October 31, 1944

It's three in the afternoon. Vic's listening to the radio. Papa is reading Willoughby's Maneuvers in War; Neneng is cooking; Lolo sleeping and Dolly is looking at the planes from the window. There are many planes flying but they're Japs. You can tell by the metallic desynchronized roar of the engines. There's one plane flying..

Read more

October 31, 1944

The Navy Staff are kind enough to work with us for two days, so that we may learn our new duties and the involved amount of paper work necessary. I have a small staff and there are over 500 patients in the hospital and over a hundred Sick in Quarters. Total census of the compound..

Read more

October 31, 1944

The heavy rains beat into our lean-to with its three open sides, and Catesy and I worked frantically to protect our cooking equipment and small supply of rice. We not only had to guard against the rain, but we had to guard our supply from thieves. Hunger had deadened the moral sense of quite a..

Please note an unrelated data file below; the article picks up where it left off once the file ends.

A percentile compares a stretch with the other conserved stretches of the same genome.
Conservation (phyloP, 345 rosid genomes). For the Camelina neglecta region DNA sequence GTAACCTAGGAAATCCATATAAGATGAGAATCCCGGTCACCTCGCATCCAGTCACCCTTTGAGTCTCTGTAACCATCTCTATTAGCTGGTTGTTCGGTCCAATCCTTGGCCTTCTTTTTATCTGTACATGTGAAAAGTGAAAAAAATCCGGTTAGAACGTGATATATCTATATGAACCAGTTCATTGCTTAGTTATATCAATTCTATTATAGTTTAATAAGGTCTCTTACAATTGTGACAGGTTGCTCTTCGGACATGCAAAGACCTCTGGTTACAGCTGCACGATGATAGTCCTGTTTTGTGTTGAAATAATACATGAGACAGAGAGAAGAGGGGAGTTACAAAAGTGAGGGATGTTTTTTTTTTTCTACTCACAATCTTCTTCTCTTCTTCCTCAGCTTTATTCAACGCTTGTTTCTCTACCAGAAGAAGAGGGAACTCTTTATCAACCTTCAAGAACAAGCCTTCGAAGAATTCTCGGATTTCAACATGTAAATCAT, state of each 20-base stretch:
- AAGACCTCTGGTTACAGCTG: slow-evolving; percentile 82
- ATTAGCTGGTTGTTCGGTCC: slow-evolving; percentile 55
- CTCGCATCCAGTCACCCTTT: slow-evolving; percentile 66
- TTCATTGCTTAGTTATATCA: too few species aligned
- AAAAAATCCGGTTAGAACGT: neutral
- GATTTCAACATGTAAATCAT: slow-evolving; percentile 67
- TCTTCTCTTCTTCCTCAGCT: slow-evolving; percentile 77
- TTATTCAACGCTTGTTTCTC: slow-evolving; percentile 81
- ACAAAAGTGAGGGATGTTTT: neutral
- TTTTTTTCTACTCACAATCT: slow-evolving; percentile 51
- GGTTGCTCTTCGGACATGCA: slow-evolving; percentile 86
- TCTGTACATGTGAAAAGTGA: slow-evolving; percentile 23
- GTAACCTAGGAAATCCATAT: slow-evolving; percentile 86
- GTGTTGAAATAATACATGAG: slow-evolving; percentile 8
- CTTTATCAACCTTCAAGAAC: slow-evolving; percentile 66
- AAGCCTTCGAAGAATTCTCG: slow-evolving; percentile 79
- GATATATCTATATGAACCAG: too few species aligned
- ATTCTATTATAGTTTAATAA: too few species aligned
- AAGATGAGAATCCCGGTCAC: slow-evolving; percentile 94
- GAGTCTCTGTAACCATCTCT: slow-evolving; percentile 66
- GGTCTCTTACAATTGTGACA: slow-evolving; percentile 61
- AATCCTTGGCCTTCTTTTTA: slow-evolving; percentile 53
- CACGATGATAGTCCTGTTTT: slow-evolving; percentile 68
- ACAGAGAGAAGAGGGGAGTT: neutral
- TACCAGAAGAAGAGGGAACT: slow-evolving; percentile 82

Read more

October 31, 1944

Prices jumped high in three days. Peanuts were 80 a pound, jumped to 120, 240. and today are P400 a pound. Rumor says the Japanese admit Marinduque, Mindoro landings, and that the sea battle is over, in our favor. Our friend Helen has slipped away and again we wonder who will be next. It is..

Read more

31 October 1944

0550 GQ - secured 0600. No action. 0610 GQ - secured 0715. No action. Usual routine day - only two GQs during day. About 1900 GQ sounded, a Jap bomber dropped bombs on US oil and gasoline dump which blazed sky high and burned for several hours. Jap plane was shot down. Secured from GQ..

Read more

October 30, 1944

For over a week we have set here doing nothing. There is occasional air raid or alert, average one about every 5 days. Food is poor -- two meals a day -- lugao in the morning and a mixture about 3:00 PM consisting of ground corn and lugao and camote soup or green's soup. We..

Read more